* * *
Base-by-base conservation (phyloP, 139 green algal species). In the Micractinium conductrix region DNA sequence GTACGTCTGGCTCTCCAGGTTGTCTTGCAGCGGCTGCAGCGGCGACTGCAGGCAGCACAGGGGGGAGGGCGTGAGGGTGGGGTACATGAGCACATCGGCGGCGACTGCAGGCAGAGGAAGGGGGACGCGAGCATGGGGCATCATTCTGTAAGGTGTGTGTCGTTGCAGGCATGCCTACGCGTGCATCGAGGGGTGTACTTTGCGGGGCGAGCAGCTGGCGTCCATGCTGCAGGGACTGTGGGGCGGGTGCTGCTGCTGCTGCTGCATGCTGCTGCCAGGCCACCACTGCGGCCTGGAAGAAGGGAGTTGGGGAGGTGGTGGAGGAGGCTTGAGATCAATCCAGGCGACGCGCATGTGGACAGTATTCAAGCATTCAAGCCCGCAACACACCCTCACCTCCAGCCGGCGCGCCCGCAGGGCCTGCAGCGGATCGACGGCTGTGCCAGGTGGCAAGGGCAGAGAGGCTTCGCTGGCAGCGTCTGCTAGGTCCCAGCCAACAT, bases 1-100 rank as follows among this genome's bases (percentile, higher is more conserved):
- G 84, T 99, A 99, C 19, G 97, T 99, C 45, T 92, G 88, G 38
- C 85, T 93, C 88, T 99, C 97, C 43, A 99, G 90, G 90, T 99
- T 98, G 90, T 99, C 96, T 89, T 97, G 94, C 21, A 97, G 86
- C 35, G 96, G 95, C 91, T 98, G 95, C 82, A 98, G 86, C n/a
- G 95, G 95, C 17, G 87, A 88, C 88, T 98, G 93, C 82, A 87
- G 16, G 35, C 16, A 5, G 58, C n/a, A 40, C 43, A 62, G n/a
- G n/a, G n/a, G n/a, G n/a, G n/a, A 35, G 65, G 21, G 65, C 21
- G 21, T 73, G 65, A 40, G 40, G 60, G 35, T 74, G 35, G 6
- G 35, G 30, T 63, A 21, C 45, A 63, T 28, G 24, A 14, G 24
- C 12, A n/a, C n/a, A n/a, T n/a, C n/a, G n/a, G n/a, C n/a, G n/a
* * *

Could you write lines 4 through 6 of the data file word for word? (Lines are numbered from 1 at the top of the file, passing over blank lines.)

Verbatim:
- T 98, G 90, T 99, C 96, T 89, T 97, G 94, C 21, A 97, G 86
- C 35, G 96, G 95, C 91, T 98, G 95, C 82, A 98, G 86, C n/a
- G 95, G 95, C 17, G 87, A 88, C 88, T 98, G 93, C 82, A 87